BILL BERKOWITZ FOR BUZZFLASH AT TRUTHOUT
Let's start with some basic questions: Is it fair to blame President Donald Trump's fiery anti-media rhetoric for the murder of five Capital Gazette journalists? When Trump attacks the press, is he also attacking democracy?
Trump's verbal abuse against the media in general, and journalists covering his campaign -- and now his presidency -- has been unrelenting. At a Trump rally days before the shooting at the Capital Gazette's newsroom in Annapolis, Maryland, which killed five staff members -- editor and columnist Rob Hiaasen, 59; Wendi Winters, 65, a community correspondent who headed special publications; editorial page editor Gerald Fischman, 61; editor and sports writer John McNamara, 56; and Rebecca Smith, 34, a sales assistant -- Trump called journalists the "enemy of the American people."
He has consistently labeled the work of the mainstream media "fake news," and called journalists "absolute scum," "disgusting" and "very dishonest."
In the wake of the shooting, in a robotic read-from-the-script moment, Trump offered up his thoughts and prayers for the gunned-down victims and their families. Then, at an event marking six-months since the passage of the Tax Cuts and Jobs Act, Trump said: "This attack shocked the conscience of our nation and filled our hearts with grief. Journalists, like all Americans, should be free from the fear of being violently attacked while doing their job."
Trump's remarks brought to mind the character Renault in Casablanca,who was ordered to shut down Rick Blaine's "gin joint":
Renault: Everybody is to leave here immediately! This cafe is closed until further notice. Clear the room, at once!
Rick: How can you close me up? On what grounds?
Renault: I am shocked- shocked- to find that gambling is going on in here!
Croupier: [hands Renault money] Your winnings, sir.
Renault: Oh, thank you very much. Everybody out at once!
Washington Post columnist Jennifer Rubin, a persistent critic of Trump, believes he consciously incites violence against the media. During her recent appearance on HBO's "Real Time with Bill Maher," Rubin said: "The person who is fomenting violence the most is the president of the United States. He turns the crowd on journalists, a hooting, hollering, screaming mass of people. He individually picks out journalists for them to direct their ire."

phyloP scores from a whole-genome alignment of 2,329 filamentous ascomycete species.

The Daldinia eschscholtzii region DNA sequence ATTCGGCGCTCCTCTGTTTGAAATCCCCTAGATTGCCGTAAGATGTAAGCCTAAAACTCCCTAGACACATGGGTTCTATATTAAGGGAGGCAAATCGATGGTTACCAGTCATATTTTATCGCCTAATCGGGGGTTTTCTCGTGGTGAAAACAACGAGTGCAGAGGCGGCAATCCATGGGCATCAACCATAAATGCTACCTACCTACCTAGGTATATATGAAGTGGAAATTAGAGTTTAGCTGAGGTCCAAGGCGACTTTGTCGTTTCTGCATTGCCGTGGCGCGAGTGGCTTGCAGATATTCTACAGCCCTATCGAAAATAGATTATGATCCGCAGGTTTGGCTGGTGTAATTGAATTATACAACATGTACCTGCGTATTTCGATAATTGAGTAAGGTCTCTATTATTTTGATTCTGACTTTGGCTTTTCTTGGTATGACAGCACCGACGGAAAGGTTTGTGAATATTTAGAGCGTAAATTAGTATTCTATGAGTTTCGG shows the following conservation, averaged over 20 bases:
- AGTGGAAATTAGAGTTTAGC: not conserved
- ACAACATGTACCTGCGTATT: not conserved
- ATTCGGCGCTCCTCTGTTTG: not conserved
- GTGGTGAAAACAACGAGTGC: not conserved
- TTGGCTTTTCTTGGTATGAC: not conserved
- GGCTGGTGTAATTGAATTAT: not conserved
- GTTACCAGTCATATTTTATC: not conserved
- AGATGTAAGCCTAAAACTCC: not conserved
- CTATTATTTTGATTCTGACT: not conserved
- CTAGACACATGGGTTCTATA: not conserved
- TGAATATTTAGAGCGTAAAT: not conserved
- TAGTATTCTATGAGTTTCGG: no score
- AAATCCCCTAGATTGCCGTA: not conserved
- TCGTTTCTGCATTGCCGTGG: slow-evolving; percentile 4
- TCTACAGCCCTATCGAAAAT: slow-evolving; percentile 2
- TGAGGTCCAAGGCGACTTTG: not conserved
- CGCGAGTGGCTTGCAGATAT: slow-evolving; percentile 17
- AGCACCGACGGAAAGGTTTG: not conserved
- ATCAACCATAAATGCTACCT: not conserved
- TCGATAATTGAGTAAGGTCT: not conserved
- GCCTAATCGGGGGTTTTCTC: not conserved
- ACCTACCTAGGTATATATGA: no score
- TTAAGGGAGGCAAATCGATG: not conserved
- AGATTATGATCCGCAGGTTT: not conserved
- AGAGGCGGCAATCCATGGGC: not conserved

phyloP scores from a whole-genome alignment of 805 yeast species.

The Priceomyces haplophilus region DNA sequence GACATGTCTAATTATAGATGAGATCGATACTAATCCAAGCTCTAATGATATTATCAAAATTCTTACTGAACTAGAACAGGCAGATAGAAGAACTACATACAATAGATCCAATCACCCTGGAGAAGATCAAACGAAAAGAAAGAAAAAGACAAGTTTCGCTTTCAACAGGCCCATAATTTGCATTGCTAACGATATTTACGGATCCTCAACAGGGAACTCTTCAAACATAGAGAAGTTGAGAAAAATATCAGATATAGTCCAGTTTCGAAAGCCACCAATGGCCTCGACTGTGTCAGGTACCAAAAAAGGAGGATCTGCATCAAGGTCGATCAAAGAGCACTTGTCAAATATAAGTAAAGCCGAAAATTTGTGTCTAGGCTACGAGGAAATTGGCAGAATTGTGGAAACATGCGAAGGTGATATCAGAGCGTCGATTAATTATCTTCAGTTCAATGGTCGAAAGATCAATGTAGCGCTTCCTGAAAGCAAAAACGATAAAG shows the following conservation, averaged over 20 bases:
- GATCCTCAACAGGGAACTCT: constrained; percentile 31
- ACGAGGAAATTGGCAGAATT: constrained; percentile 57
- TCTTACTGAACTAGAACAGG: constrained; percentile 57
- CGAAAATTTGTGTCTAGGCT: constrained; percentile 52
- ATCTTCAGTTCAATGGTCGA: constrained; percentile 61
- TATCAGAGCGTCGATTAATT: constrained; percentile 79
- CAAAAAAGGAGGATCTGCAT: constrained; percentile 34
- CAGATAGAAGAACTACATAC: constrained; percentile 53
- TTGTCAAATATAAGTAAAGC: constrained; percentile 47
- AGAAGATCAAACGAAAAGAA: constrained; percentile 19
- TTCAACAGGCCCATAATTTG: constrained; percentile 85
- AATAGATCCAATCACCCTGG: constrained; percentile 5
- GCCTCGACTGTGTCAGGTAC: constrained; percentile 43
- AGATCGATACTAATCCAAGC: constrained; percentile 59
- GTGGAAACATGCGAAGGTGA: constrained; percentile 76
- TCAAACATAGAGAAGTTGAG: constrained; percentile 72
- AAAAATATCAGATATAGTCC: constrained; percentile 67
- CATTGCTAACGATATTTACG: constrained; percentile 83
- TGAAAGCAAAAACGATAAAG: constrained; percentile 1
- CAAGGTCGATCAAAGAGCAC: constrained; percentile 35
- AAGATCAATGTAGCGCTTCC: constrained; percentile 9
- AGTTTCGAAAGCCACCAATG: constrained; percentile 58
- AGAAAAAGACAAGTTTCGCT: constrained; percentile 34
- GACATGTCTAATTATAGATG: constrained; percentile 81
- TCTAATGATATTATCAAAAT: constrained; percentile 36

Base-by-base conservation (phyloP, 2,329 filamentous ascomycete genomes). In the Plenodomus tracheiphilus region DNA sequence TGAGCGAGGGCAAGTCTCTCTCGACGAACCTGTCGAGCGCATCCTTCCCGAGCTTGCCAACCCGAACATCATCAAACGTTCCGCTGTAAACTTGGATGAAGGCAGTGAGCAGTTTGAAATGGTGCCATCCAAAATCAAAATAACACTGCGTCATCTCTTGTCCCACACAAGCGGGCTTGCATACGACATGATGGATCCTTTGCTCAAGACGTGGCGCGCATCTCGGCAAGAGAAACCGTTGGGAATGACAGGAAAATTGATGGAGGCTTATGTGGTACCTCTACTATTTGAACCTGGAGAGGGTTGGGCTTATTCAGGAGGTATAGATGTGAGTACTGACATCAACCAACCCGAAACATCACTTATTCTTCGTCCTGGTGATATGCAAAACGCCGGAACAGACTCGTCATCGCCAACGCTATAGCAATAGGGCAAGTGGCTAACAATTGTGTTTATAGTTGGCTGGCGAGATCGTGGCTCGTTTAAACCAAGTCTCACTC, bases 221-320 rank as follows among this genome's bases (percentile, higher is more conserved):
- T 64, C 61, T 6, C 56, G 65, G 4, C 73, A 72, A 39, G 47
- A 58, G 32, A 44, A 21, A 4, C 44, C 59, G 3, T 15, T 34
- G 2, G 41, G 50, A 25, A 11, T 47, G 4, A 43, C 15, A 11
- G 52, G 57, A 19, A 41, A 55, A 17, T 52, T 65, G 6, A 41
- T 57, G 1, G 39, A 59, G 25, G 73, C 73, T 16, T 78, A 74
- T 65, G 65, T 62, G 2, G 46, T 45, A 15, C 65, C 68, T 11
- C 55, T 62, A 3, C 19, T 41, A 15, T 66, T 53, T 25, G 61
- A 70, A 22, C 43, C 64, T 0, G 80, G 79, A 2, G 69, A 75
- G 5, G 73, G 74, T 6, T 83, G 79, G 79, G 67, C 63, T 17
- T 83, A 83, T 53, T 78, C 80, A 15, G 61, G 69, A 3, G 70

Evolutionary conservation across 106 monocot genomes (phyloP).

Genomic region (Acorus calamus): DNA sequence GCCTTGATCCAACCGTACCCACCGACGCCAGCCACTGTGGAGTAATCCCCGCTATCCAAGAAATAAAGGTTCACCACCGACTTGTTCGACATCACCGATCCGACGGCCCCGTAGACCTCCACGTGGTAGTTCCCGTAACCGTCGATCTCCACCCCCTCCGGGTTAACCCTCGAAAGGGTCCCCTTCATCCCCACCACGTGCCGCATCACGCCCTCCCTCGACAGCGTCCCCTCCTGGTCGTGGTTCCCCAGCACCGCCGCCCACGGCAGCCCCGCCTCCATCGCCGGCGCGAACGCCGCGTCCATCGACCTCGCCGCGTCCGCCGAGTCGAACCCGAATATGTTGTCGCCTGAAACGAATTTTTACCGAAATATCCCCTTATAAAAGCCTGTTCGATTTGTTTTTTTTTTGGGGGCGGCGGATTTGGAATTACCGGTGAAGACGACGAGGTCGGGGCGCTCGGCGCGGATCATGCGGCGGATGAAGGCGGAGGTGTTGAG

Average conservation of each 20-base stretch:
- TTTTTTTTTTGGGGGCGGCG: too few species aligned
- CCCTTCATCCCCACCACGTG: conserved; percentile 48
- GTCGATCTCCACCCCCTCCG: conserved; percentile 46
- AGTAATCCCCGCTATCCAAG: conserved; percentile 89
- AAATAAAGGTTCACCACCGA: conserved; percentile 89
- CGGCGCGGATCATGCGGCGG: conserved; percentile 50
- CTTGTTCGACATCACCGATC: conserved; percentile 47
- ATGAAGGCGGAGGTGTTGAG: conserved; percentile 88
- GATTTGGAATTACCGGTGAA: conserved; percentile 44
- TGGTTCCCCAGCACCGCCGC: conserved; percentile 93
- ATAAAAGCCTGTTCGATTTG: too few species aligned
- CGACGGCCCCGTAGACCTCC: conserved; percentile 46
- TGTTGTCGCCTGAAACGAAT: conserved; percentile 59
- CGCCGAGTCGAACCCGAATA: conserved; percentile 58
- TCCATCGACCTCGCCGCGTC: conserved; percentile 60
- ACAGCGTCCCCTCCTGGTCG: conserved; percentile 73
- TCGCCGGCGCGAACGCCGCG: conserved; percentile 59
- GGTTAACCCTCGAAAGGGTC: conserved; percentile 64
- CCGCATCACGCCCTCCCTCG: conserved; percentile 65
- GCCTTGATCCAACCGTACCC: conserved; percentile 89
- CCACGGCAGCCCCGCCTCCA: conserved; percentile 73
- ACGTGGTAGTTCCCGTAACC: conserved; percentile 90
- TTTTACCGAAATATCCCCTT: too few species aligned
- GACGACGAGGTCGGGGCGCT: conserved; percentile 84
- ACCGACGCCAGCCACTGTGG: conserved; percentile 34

She added: "He calls us the enemy of the people, he says that we are unpatriotic, that we do not love our country, and we're surprised when someone picks up a gun to kill us?"
"Trump's attitude has infected the entire culture, emboldening other public officials to trash press rights," Margaret Sullivan, media columnist for The Washington Post observed. "It's no wonder that America's press-freedom ranking is sinking among the nations of the world in a recent Reporters Without Borders study."
While Trump may temporarily tone down the rhetoric about the media, he will always have the sycophants at Fox News to do his media-blasting work for him. As The New York Times' Michael Grynbaum recently wrote, "The Trump-Fox connection extends beyond friendship and flattery to outright advocacy. The president is the beneficiary of a sustained three-hour block of aggressive prime time punditry, which has amplified his unfounded claims and given ballast to his attacks on the news media as the 'enemy of the American people.'"
The Arizona Republic's EJ Montini pointed out that: "Trump has insulted newspaper journalists, television journalists, male journalists, female journalists, journalists of different ages, races and ethnicities. He mocked a reporter with a disability.
"When asked by '60 Minutes' correspondent Lesley Stahl why he does this, Stahl said the president told her, 'You know why I do it? I do it to discredit you all and demean you all so when you write negative stories about me, no one will believe you.'"
There doesn't appear to be a connection between Trumpism and the shooter – who had his own particular set of senseless grievances against the newspaper and it staff. However, there is no question that the president has spent the past few years persistently denigrating the media, and that toxic vilification can have dire results.
One final question: Since it is a given that Trump will never apologize for his savage anti-press rhetoric, how long will it take for him to return to that script? One week, two weeks, more than a month? Your guess is as good as mine!